It’s time to change perceptions
More than 20% of the water industry’s skilled workforce are expected to retire within the next decade. By contrast, only 8% of the UK water sector workforce is aged under 24. A lot of experience is about to leave the industry – just as it faces some of its greatest challenges.
To fill the skills gap and stimulate growth, UK water utilities must appeal to a wider range of talent. And that means changing its image to promote the industry’s already rising diversity and inclusivity to attract a younger, more digital-savvy workforce.
The truth is that water treatment is increasingly digitally driven – and is becoming more critical to sustainability and combating the effects of climate change. By highlighting these aspects, you can show water management presents an opportunity to hone the latest digital skills and make a positive difference in the world.
This shift in perception won’t directly solve the issue of retiring engineers. But it can help to attract a new, wider talent pool, with the digital skills to optimise your existing workforce and bring data-driven change.
Around the world, the water sector is already using artificial intelligence (AI) and machine learning tools to empower workforces to work more efficiently.
By automating routine manual processes, you can free your engineers to focus on more fulfilling tasks. And by enabling your existing workforce to do more work with less hands, you can reduce the need to hire new talent. Instead, you’ll create a lean workplace that attracts and retains leading digital talent, optimising efficiency while minimising the skills gap.
For example, Water Authority Vallei en Veluwe manages 16 wastewater treatment plants in the Netherlands, processing 340 million litres of wastewater every day. By applying AI to wastewater transport and treatment control, the authority predicts critical changes in wastewater flow and automates the appropriate response – saving hours of engineer time. Learn more from industry experts in water.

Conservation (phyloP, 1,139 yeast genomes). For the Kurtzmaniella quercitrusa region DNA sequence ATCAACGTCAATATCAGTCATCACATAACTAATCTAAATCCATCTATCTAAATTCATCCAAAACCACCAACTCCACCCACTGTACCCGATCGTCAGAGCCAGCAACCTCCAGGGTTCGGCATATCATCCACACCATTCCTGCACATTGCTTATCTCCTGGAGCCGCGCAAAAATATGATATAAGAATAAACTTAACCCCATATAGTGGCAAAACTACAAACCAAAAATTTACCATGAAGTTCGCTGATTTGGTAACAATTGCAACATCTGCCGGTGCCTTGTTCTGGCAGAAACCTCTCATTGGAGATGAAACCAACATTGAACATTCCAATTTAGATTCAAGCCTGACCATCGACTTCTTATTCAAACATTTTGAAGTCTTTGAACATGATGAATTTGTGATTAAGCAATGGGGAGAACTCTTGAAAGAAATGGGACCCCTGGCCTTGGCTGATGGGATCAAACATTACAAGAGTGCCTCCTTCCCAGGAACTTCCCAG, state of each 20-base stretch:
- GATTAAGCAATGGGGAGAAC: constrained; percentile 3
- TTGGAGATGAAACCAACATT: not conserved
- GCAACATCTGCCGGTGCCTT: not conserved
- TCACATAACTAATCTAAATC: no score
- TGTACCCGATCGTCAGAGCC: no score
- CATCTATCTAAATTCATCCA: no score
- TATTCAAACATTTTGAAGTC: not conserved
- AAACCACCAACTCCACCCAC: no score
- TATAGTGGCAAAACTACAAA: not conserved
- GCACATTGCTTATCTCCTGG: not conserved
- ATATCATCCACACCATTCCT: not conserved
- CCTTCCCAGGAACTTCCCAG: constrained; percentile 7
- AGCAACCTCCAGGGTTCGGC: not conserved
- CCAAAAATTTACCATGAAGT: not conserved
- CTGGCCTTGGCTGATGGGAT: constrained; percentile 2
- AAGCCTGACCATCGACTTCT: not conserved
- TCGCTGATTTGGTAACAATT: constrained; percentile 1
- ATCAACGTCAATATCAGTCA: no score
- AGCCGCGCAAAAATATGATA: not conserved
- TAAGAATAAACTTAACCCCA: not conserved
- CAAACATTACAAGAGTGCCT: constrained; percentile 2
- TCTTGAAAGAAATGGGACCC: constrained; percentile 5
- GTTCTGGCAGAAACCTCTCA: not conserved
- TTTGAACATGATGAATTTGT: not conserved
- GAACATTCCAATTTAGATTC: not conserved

What’s more, it uses machine learning at its treatment plants to automate key controls – such as aerator, pump and valve adjustment – optimising nutrient removal and reducing energy and chemical use without any manual involvement.
By handing routine everyday tasks to an automated, self-learning system, the company makes more of its experienced engineers – optimising efficiency and freeing its talent to focus on higher value tasks.
And the good news is, this improvement is easy to replicate in the UK, through platforms like Aquasuite. Read more about Aquasuite and its solutions here.
The UK readies for change
Using digital technology to address the key challenges already fits perfectly with the UK water industry’s collective agenda.
The goal of Water Innovation 2050 is to work collaboratively to drive innovation that provides clean water, achieves carbon neutrality, delivers resilient infrastructure, and enables diverse, future-ready people and partnerships.
We believe platforms like Aquasuite will play a key role in meeting the goals outlined by Water Innovation 2050 faster and attracting the new generation of talent you need to transform the sector’s operations.
To learn more about these solutions, and the other work we’re doing to deliver change in the UK water industry, you can sign up for our newsletter or get in touch directly.